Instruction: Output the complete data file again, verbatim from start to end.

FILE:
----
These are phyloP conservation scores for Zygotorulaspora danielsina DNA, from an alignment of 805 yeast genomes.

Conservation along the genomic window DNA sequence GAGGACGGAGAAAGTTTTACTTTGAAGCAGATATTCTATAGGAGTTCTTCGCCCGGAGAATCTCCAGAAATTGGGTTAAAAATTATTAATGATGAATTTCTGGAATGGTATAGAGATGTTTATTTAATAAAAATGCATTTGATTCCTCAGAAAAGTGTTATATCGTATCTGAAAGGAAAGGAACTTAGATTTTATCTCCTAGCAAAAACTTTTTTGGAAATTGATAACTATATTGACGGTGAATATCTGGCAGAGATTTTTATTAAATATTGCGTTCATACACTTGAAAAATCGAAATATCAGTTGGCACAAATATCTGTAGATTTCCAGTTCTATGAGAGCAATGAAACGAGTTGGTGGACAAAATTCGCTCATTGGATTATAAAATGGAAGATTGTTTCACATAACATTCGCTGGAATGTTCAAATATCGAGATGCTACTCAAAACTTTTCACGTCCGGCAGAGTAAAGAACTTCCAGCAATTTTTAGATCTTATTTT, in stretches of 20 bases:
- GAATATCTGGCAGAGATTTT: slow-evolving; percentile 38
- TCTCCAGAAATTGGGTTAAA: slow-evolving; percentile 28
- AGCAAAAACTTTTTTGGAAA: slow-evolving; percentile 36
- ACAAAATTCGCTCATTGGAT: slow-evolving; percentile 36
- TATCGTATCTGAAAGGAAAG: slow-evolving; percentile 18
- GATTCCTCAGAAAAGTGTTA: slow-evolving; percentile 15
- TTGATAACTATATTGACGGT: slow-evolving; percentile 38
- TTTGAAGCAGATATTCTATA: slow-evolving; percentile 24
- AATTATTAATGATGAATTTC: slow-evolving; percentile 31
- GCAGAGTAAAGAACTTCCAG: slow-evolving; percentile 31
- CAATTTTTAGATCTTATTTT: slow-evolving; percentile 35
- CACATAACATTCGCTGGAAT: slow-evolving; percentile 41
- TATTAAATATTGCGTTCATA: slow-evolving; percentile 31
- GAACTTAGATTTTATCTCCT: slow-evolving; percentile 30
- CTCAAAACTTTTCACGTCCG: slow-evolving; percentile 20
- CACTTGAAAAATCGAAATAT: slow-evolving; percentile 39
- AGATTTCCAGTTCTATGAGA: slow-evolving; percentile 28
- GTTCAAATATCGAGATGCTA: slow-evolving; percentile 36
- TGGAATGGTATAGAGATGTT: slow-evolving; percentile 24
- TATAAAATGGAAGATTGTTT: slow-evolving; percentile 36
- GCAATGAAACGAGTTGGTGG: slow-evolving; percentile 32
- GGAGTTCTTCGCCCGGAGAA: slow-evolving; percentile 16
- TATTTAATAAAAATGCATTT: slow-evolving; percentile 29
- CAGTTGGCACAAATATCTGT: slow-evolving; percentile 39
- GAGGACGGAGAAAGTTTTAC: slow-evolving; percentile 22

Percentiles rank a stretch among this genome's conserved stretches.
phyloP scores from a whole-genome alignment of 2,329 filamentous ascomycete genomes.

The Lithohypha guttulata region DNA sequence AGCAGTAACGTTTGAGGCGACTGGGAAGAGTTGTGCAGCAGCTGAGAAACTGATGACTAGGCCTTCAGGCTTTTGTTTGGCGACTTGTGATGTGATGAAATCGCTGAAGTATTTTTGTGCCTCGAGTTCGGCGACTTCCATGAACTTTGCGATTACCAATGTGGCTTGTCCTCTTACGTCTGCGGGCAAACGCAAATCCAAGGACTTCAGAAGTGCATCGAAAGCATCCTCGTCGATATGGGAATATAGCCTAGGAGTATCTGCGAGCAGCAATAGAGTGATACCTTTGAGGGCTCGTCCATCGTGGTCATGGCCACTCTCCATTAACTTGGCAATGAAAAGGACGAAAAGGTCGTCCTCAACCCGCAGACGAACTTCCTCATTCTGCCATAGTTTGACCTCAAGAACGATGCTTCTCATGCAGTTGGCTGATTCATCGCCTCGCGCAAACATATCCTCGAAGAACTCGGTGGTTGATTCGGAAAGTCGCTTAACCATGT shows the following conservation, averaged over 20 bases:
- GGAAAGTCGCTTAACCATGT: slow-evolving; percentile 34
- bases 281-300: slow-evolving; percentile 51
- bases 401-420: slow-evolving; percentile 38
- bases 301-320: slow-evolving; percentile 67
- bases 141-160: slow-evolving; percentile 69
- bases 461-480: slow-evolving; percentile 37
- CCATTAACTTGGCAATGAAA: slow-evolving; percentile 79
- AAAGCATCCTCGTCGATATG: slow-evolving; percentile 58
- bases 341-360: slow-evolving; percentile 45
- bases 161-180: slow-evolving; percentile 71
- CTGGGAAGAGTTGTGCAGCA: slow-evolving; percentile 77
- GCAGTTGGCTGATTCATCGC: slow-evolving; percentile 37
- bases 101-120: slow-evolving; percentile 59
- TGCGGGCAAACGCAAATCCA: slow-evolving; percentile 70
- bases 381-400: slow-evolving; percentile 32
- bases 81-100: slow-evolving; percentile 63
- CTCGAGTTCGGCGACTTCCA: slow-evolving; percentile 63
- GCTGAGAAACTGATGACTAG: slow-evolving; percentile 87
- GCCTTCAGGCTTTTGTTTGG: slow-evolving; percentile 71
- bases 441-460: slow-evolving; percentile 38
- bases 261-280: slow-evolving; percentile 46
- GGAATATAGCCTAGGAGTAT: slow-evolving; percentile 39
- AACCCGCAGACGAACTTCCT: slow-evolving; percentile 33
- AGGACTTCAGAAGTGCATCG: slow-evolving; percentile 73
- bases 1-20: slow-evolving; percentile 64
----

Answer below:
These are phyloP conservation scores for Zygotorulaspora danielsina DNA, from an alignment of 805 yeast genomes.

Conservation along the genomic window DNA sequence GAGGACGGAGAAAGTTTTACTTTGAAGCAGATATTCTATAGGAGTTCTTCGCCCGGAGAATCTCCAGAAATTGGGTTAAAAATTATTAATGATGAATTTCTGGAATGGTATAGAGATGTTTATTTAATAAAAATGCATTTGATTCCTCAGAAAAGTGTTATATCGTATCTGAAAGGAAAGGAACTTAGATTTTATCTCCTAGCAAAAACTTTTTTGGAAATTGATAACTATATTGACGGTGAATATCTGGCAGAGATTTTTATTAAATATTGCGTTCATACACTTGAAAAATCGAAATATCAGTTGGCACAAATATCTGTAGATTTCCAGTTCTATGAGAGCAATGAAACGAGTTGGTGGACAAAATTCGCTCATTGGATTATAAAATGGAAGATTGTTTCACATAACATTCGCTGGAATGTTCAAATATCGAGATGCTACTCAAAACTTTTCACGTCCGGCAGAGTAAAGAACTTCCAGCAATTTTTAGATCTTATTTT, in stretches of 20 bases:
- GAATATCTGGCAGAGATTTT: slow-evolving; percentile 38
- TCTCCAGAAATTGGGTTAAA: slow-evolving; percentile 28
- AGCAAAAACTTTTTTGGAAA: slow-evolving; percentile 36
- ACAAAATTCGCTCATTGGAT: slow-evolving; percentile 36
- TATCGTATCTGAAAGGAAAG: slow-evolving; percentile 18
- GATTCCTCAGAAAAGTGTTA: slow-evolving; percentile 15
- TTGATAACTATATTGACGGT: slow-evolving; percentile 38
- TTTGAAGCAGATATTCTATA: slow-evolving; percentile 24
- AATTATTAATGATGAATTTC: slow-evolving; percentile 31
- GCAGAGTAAAGAACTTCCAG: slow-evolving; percentile 31
- CAATTTTTAGATCTTATTTT: slow-evolving; percentile 35
- CACATAACATTCGCTGGAAT: slow-evolving; percentile 41
- TATTAAATATTGCGTTCATA: slow-evolving; percentile 31
- GAACTTAGATTTTATCTCCT: slow-evolving; percentile 30
- CTCAAAACTTTTCACGTCCG: slow-evolving; percentile 20
- CACTTGAAAAATCGAAATAT: slow-evolving; percentile 39
- AGATTTCCAGTTCTATGAGA: slow-evolving; percentile 28
- GTTCAAATATCGAGATGCTA: slow-evolving; percentile 36
- TGGAATGGTATAGAGATGTT: slow-evolving; percentile 24
- TATAAAATGGAAGATTGTTT: slow-evolving; percentile 36
- GCAATGAAACGAGTTGGTGG: slow-evolving; percentile 32
- GGAGTTCTTCGCCCGGAGAA: slow-evolving; percentile 16
- TATTTAATAAAAATGCATTT: slow-evolving; percentile 29
- CAGTTGGCACAAATATCTGT: slow-evolving; percentile 39
- GAGGACGGAGAAAGTTTTAC: slow-evolving; percentile 22

Percentiles rank a stretch among this genome's conserved stretches.
phyloP scores from a whole-genome alignment of 2,329 filamentous ascomycete genomes.

The Lithohypha guttulata region DNA sequence AGCAGTAACGTTTGAGGCGACTGGGAAGAGTTGTGCAGCAGCTGAGAAACTGATGACTAGGCCTTCAGGCTTTTGTTTGGCGACTTGTGATGTGATGAAATCGCTGAAGTATTTTTGTGCCTCGAGTTCGGCGACTTCCATGAACTTTGCGATTACCAATGTGGCTTGTCCTCTTACGTCTGCGGGCAAACGCAAATCCAAGGACTTCAGAAGTGCATCGAAAGCATCCTCGTCGATATGGGAATATAGCCTAGGAGTATCTGCGAGCAGCAATAGAGTGATACCTTTGAGGGCTCGTCCATCGTGGTCATGGCCACTCTCCATTAACTTGGCAATGAAAAGGACGAAAAGGTCGTCCTCAACCCGCAGACGAACTTCCTCATTCTGCCATAGTTTGACCTCAAGAACGATGCTTCTCATGCAGTTGGCTGATTCATCGCCTCGCGCAAACATATCCTCGAAGAACTCGGTGGTTGATTCGGAAAGTCGCTTAACCATGT shows the following conservation, averaged over 20 bases:
- GGAAAGTCGCTTAACCATGT: slow-evolving; percentile 34
- bases 281-300: slow-evolving; percentile 51
- bases 401-420: slow-evolving; percentile 38
- bases 301-320: slow-evolving; percentile 67
- bases 141-160: slow-evolving; percentile 69
- bases 461-480: slow-evolving; percentile 37
- CCATTAACTTGGCAATGAAA: slow-evolving; percentile 79
- AAAGCATCCTCGTCGATATG: slow-evolving; percentile 58
- bases 341-360: slow-evolving; percentile 45
- bases 161-180: slow-evolving; percentile 71
- CTGGGAAGAGTTGTGCAGCA: slow-evolving; percentile 77
- GCAGTTGGCTGATTCATCGC: slow-evolving; percentile 37
- bases 101-120: slow-evolving; percentile 59
- TGCGGGCAAACGCAAATCCA: slow-evolving; percentile 70
- bases 381-400: slow-evolving; percentile 32
- bases 81-100: slow-evolving; percentile 63
- CTCGAGTTCGGCGACTTCCA: slow-evolving; percentile 63
- GCTGAGAAACTGATGACTAG: slow-evolving; percentile 87
- GCCTTCAGGCTTTTGTTTGG: slow-evolving; percentile 71
- bases 441-460: slow-evolving; percentile 38
- bases 261-280: slow-evolving; percentile 46
- GGAATATAGCCTAGGAGTAT: slow-evolving; percentile 39
- AACCCGCAGACGAACTTCCT: slow-evolving; percentile 33
- AGGACTTCAGAAGTGCATCG: slow-evolving; percentile 73
- bases 1-20: slow-evolving; percentile 64